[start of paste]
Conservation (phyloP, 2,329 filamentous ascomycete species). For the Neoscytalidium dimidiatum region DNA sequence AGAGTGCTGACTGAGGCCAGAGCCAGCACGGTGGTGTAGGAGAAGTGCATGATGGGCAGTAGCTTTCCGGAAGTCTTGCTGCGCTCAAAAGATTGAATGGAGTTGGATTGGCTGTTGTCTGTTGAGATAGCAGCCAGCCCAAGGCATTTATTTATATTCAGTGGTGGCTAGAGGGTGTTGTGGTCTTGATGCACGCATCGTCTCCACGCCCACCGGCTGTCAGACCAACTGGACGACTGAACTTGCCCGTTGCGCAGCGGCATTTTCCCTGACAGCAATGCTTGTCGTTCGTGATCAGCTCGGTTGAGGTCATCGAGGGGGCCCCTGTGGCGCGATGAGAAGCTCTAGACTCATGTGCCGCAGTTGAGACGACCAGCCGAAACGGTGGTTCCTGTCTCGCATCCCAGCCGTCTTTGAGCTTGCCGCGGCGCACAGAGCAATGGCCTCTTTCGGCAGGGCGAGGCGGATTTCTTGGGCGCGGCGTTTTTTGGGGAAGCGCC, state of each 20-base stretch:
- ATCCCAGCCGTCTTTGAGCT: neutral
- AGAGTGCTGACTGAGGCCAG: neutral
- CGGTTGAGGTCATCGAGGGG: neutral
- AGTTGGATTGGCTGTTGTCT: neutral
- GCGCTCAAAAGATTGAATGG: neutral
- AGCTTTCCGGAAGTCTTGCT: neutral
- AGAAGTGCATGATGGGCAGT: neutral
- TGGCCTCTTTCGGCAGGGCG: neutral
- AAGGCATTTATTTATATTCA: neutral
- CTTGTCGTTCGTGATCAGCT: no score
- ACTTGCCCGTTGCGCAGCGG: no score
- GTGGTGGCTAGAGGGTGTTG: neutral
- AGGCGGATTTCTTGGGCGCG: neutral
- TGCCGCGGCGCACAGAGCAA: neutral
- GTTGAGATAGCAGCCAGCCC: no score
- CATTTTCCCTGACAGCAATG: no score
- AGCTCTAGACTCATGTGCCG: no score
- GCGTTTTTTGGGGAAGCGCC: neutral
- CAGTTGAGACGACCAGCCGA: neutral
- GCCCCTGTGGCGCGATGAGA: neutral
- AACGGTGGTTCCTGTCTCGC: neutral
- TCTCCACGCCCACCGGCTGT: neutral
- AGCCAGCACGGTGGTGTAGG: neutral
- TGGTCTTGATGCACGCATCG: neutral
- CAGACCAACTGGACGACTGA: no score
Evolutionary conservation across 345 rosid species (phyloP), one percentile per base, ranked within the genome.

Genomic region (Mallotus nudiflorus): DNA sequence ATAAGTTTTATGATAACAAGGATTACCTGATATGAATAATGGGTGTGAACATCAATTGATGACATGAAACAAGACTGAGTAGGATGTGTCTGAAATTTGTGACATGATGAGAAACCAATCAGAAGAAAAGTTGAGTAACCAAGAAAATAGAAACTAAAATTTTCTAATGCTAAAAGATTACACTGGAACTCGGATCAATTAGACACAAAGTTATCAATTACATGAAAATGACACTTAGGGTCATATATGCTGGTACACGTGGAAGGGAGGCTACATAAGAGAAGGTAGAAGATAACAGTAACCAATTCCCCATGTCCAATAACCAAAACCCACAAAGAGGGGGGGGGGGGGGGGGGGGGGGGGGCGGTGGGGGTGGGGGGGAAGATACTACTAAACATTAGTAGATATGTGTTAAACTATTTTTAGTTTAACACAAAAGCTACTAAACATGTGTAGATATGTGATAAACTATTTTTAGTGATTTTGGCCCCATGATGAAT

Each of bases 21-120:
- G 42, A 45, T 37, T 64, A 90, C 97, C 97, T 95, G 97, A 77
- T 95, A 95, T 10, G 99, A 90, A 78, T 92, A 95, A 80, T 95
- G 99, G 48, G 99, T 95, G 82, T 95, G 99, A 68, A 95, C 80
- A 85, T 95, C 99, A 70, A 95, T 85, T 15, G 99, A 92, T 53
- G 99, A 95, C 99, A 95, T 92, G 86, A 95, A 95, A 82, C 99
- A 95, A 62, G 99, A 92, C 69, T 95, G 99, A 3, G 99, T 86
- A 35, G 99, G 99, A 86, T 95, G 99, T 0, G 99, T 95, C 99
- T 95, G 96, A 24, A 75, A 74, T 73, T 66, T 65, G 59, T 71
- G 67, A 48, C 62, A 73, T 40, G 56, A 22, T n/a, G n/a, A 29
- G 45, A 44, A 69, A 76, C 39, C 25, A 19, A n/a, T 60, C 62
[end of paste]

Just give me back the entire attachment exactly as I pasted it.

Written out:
Conservation (phyloP, 2,329 filamentous ascomycete species). For the Neoscytalidium dimidiatum region DNA sequence AGAGTGCTGACTGAGGCCAGAGCCAGCACGGTGGTGTAGGAGAAGTGCATGATGGGCAGTAGCTTTCCGGAAGTCTTGCTGCGCTCAAAAGATTGAATGGAGTTGGATTGGCTGTTGTCTGTTGAGATAGCAGCCAGCCCAAGGCATTTATTTATATTCAGTGGTGGCTAGAGGGTGTTGTGGTCTTGATGCACGCATCGTCTCCACGCCCACCGGCTGTCAGACCAACTGGACGACTGAACTTGCCCGTTGCGCAGCGGCATTTTCCCTGACAGCAATGCTTGTCGTTCGTGATCAGCTCGGTTGAGGTCATCGAGGGGGCCCCTGTGGCGCGATGAGAAGCTCTAGACTCATGTGCCGCAGTTGAGACGACCAGCCGAAACGGTGGTTCCTGTCTCGCATCCCAGCCGTCTTTGAGCTTGCCGCGGCGCACAGAGCAATGGCCTCTTTCGGCAGGGCGAGGCGGATTTCTTGGGCGCGGCGTTTTTTGGGGAAGCGCC, state of each 20-base stretch:
- ATCCCAGCCGTCTTTGAGCT: neutral
- AGAGTGCTGACTGAGGCCAG: neutral
- CGGTTGAGGTCATCGAGGGG: neutral
- AGTTGGATTGGCTGTTGTCT: neutral
- GCGCTCAAAAGATTGAATGG: neutral
- AGCTTTCCGGAAGTCTTGCT: neutral
- AGAAGTGCATGATGGGCAGT: neutral
- TGGCCTCTTTCGGCAGGGCG: neutral
- AAGGCATTTATTTATATTCA: neutral
- CTTGTCGTTCGTGATCAGCT: no score
- ACTTGCCCGTTGCGCAGCGG: no score
- GTGGTGGCTAGAGGGTGTTG: neutral
- AGGCGGATTTCTTGGGCGCG: neutral
- TGCCGCGGCGCACAGAGCAA: neutral
- GTTGAGATAGCAGCCAGCCC: no score
- CATTTTCCCTGACAGCAATG: no score
- AGCTCTAGACTCATGTGCCG: no score
- GCGTTTTTTGGGGAAGCGCC: neutral
- CAGTTGAGACGACCAGCCGA: neutral
- GCCCCTGTGGCGCGATGAGA: neutral
- AACGGTGGTTCCTGTCTCGC: neutral
- TCTCCACGCCCACCGGCTGT: neutral
- AGCCAGCACGGTGGTGTAGG: neutral
- TGGTCTTGATGCACGCATCG: neutral
- CAGACCAACTGGACGACTGA: no score
Evolutionary conservation across 345 rosid species (phyloP), one percentile per base, ranked within the genome.

Genomic region (Mallotus nudiflorus): DNA sequence ATAAGTTTTATGATAACAAGGATTACCTGATATGAATAATGGGTGTGAACATCAATTGATGACATGAAACAAGACTGAGTAGGATGTGTCTGAAATTTGTGACATGATGAGAAACCAATCAGAAGAAAAGTTGAGTAACCAAGAAAATAGAAACTAAAATTTTCTAATGCTAAAAGATTACACTGGAACTCGGATCAATTAGACACAAAGTTATCAATTACATGAAAATGACACTTAGGGTCATATATGCTGGTACACGTGGAAGGGAGGCTACATAAGAGAAGGTAGAAGATAACAGTAACCAATTCCCCATGTCCAATAACCAAAACCCACAAAGAGGGGGGGGGGGGGGGGGGGGGGGGGGCGGTGGGGGTGGGGGGGAAGATACTACTAAACATTAGTAGATATGTGTTAAACTATTTTTAGTTTAACACAAAAGCTACTAAACATGTGTAGATATGTGATAAACTATTTTTAGTGATTTTGGCCCCATGATGAAT

Each of bases 21-120:
- G 42, A 45, T 37, T 64, A 90, C 97, C 97, T 95, G 97, A 77
- T 95, A 95, T 10, G 99, A 90, A 78, T 92, A 95, A 80, T 95
- G 99, G 48, G 99, T 95, G 82, T 95, G 99, A 68, A 95, C 80
- A 85, T 95, C 99, A 70, A 95, T 85, T 15, G 99, A 92, T 53
- G 99, A 95, C 99, A 95, T 92, G 86, A 95, A 95, A 82, C 99
- A 95, A 62, G 99, A 92, C 69, T 95, G 99, A 3, G 99, T 86
- A 35, G 99, G 99, A 86, T 95, G 99, T 0, G 99, T 95, C 99
- T 95, G 96, A 24, A 75, A 74, T 73, T 66, T 65, G 59, T 71
- G 67, A 48, C 62, A 73, T 40, G 56, A 22, T n/a, G n/a, A 29
- G 45, A 44, A 69, A 76, C 39, C 25, A 19, A n/a, T 60, C 62